Is it true that all Britpop bands sound like either Radiohead or Oasis? Are all UK artists doomed to repeat history—reproducing and re-releasing recycled versions of OK Computer and What’s the Story Morning Glory? Well, if the Cooper Temple Clause‘s second full-length album, Kick Up the Fire, and Let the Flames Break Loose, is the evidence submitted, then, yes. These Reading natives channel both landmark Brit bands—but also invoke a host of other worthy influences. While the Cooper Temple Clause may have serious ties to the mother country, the band succeeds in moving within and beyond its preordained genre of alt rock.
The six members of the band are all self-proclaimed outcasts, getting together in high school and forming a band basically because there was nothing else to do in Hertfordshire. The band released two EPs in 2000 and, after landing a deal with RCA, released their full-length debut, See This Through and Leave in 2001. The band members freely admit that they don’t play their instruments particularly well, and according to their bio are “bad musicians who just get a sound out”. Apparently, a fresher sound results from this lack of musical chops. That’s debatable. It’s possible for a bunch of guys to produce their own, unique sound simply because they don’t know how to play other peoples’ music. Case in point: U2. When those kids were 18, they couldn’t play anyone else’s music so they created some crazy and totally original punk/soul hybrid. On the other side of the spectrum, your band may come up short in the mechanical skills department, and to make up for it, can only sound like other influential bands.
Kick Up the Fire, and Let the Flames Break Loose
US: 24 Feb 2004
UK: 8 Sep 2003
This is at least partly the case on Kick Up the Fire, and Let the Flames Break Loose. “The Same Mistakes” is an interesting choice for an album opener. It’s a slow burner that builds and spirals upward, but doesn’t ever really pay off. Front man Ben Gautrey’s voice is restrained and cool. He doesn’t risk much with this first track. The real artistry comes from guitarists Dan Fisher and Tom Bellamy. The sounds they create are soft and moody, reminiscent of the Edge’s more tranquil work.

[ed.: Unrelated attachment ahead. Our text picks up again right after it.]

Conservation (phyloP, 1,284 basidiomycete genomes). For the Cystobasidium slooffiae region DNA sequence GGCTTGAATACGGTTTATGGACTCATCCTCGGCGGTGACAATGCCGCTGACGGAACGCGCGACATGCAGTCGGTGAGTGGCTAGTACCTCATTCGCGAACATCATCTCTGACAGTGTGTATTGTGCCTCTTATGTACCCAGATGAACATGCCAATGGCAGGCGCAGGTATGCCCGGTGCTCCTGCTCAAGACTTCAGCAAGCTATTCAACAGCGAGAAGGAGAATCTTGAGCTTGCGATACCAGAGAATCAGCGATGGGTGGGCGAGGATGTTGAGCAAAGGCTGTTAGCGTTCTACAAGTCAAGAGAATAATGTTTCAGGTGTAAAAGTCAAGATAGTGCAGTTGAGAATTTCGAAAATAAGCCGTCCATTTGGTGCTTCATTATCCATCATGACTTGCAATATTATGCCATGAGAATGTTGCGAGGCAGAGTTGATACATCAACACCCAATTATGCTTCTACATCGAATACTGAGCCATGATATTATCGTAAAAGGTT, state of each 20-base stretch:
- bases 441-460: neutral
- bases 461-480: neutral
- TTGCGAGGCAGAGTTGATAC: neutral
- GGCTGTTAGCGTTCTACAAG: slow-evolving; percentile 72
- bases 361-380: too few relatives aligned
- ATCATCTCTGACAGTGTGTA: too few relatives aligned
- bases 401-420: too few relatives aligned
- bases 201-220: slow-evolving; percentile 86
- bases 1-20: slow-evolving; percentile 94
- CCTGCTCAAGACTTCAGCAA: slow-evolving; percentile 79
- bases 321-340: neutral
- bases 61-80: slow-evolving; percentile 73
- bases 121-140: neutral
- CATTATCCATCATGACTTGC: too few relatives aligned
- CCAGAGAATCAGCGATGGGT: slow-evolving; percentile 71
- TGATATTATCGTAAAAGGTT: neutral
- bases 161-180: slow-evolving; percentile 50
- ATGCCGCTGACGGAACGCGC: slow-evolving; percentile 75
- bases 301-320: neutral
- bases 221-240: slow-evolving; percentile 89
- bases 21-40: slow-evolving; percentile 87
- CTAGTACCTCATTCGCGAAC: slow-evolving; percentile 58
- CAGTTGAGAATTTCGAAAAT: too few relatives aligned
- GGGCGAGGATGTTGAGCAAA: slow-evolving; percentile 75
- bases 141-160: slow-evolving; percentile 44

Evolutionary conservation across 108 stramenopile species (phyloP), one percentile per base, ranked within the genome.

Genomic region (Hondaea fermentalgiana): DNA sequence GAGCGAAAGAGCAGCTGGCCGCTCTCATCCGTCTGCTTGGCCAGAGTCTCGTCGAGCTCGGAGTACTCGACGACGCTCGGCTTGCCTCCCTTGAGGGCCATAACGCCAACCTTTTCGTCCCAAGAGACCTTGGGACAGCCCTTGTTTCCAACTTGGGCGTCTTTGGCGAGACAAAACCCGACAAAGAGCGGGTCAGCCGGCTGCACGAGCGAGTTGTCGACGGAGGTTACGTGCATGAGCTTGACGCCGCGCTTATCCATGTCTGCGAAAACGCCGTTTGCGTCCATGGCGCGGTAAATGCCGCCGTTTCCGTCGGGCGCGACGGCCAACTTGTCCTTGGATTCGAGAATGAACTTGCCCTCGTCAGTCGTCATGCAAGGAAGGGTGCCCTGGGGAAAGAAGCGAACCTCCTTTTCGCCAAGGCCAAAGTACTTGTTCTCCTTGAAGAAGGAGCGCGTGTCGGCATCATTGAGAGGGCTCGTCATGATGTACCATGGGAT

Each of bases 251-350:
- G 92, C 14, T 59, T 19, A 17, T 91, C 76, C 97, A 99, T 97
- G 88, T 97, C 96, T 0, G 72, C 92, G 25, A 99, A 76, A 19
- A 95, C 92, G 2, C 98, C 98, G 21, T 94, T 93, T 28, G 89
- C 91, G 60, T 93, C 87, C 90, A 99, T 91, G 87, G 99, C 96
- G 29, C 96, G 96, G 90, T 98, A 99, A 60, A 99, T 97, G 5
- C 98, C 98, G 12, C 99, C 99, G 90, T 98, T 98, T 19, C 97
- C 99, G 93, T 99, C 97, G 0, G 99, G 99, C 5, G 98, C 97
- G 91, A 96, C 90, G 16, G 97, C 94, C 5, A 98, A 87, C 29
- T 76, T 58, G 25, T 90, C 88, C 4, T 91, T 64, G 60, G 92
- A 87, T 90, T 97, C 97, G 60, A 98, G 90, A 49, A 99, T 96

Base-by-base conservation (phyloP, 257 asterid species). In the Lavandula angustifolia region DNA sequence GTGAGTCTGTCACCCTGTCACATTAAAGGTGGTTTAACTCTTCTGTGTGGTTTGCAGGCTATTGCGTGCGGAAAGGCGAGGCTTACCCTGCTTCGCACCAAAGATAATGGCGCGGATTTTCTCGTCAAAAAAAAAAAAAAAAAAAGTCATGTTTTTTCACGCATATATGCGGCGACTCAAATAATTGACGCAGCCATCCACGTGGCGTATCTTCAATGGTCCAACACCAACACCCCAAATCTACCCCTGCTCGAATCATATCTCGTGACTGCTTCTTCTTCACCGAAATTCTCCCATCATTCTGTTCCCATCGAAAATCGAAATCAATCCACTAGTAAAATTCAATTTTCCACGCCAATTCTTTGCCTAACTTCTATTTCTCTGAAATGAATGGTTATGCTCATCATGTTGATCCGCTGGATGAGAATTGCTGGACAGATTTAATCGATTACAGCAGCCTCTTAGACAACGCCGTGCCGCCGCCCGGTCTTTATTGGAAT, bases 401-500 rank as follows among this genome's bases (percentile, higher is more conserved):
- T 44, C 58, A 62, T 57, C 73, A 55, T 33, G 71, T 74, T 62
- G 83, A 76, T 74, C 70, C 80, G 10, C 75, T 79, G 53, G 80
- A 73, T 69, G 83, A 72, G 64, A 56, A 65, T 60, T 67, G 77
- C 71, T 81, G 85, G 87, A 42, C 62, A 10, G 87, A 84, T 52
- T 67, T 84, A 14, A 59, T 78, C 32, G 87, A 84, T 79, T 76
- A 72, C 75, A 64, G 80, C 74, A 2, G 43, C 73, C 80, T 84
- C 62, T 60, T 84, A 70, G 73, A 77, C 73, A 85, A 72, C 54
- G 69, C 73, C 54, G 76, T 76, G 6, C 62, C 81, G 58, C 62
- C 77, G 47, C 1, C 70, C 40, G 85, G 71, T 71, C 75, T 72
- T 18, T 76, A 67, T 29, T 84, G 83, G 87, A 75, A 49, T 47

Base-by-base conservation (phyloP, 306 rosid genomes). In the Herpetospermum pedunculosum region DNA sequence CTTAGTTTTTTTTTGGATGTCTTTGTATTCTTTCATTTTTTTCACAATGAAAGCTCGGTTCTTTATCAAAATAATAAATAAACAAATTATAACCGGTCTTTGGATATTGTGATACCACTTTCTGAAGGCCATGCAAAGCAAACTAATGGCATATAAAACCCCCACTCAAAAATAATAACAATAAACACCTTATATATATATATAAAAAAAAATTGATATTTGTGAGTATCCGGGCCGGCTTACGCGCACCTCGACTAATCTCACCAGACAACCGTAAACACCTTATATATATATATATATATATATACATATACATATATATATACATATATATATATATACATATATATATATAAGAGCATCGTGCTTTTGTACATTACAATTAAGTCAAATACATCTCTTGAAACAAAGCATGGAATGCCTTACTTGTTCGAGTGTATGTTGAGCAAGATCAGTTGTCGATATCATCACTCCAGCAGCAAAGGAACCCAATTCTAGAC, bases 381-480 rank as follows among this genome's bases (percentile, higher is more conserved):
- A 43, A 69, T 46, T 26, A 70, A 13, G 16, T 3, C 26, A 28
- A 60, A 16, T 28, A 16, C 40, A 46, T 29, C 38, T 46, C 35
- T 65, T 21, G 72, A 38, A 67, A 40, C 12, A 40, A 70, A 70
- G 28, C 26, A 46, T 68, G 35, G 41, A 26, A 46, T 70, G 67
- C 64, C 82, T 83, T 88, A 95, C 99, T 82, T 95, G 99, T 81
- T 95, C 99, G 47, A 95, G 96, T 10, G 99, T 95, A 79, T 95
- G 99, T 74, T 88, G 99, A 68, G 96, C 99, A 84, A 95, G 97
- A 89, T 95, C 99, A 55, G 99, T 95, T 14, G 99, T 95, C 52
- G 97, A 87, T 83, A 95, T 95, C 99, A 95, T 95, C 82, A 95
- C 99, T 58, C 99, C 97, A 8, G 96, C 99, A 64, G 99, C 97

“Promise Promise”, the first single and the heaviest song on the album, allows Gautrey to really showcase his rough, gravel-filled voice. This mosh-friendly metal tune is the perfect first single—under three-and-a-half minutes, shamelessly aggressive, and Gautrey provides an almost perfect imitation of Liam Gallagher’s howl.
“New Toys” switches gears as the band delves into electronic rhythms, synthesizers courtesy of Bellamy and programmer, Kieran Mahon, and an overall IDM sensibility. Drummer Jon Harper creates intricate drum ‘n’ bass-tinged beats that give the otherwise poppy song a darker and more complicated feel.
Pretty much every band member sings on the next track, “Talking to a Brick Wall”, and quite, frankly, it’s a disconcerting sound. The voices combine with some haunted circus-style synthesizers to create a creepy atmosphere that becomes bearable only when the chorus kicks in and the power of six people playing at once takes over.
“Blind Pilots”, a new wave-infused ‘80s throwback and one of the strongest and slickest tracks on Kick Up the Fire, channels both the Smiths and the Cure with the instrumentally spare verses. However, by the chorus, Liam Gallagher is back.
This pattern continues throughout the album. The band members produce huge sounds reminiscent of Primal Scream, Radiohead, and Nine Inch Nails, but when Gautrey opens his mouth—there’s Liam! For some, this could be problematic. Imitation’s worthless when the real thing already exists. For others, the combination of sounds from all these great bands is valuable in and of itself.
Even though these guys aren’t stellar musicians, they’re far from untalented. Yes, they’ve got the shag haircuts, the loose-fitting jeans, and the retro hoodies, but they also work well together. The Cooper Temple Clause is a good band—cohesive and confident. Worth more than one listen.
// Sound Affects
"The man whose songs were recorded by Johnny Cash, Alan Jackson, Ricky Skaggs, David Allan Coe, The Highwaymen, and countless others succumbs to time’s cruel cue that the only token of permanence we have to offer are the effects of shared moments and memories.READ the article